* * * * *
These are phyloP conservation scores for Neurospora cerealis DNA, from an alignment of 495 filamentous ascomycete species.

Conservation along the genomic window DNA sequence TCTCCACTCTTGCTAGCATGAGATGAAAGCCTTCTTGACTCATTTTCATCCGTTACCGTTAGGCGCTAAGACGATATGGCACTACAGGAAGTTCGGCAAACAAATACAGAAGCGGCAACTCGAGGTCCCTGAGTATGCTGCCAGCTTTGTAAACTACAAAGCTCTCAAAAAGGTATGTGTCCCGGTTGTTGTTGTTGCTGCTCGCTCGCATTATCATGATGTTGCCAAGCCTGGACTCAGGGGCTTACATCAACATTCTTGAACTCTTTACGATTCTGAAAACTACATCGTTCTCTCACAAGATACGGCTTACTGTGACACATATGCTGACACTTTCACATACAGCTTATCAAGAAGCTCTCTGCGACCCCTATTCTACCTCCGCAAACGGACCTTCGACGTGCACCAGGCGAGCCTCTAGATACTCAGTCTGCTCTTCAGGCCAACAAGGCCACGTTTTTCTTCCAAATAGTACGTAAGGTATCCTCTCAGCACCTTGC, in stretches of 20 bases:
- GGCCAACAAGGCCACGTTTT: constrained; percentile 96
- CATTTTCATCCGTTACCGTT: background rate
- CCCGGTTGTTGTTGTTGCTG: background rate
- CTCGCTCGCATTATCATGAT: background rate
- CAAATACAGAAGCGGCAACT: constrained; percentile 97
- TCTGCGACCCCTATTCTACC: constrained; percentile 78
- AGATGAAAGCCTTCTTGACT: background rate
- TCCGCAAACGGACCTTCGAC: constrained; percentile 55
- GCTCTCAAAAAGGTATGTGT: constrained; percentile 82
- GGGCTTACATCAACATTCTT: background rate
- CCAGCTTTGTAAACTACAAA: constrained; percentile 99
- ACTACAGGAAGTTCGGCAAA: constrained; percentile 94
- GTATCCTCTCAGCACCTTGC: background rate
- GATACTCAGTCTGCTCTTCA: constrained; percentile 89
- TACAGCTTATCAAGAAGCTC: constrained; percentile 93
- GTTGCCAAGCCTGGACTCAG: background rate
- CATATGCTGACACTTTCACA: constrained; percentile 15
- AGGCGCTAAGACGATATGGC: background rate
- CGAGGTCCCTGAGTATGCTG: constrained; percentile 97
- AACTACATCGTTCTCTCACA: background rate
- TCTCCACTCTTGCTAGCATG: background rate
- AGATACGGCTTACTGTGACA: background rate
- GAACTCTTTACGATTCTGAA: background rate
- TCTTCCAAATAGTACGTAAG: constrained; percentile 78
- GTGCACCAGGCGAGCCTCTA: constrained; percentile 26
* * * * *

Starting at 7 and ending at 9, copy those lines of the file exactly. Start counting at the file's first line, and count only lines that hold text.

- CAAATACAGAAGCGGCAACT: constrained; percentile 97
- TCTGCGACCCCTATTCTACC: constrained; percentile 78
- AGATGAAAGCCTTCTTGACT: background rate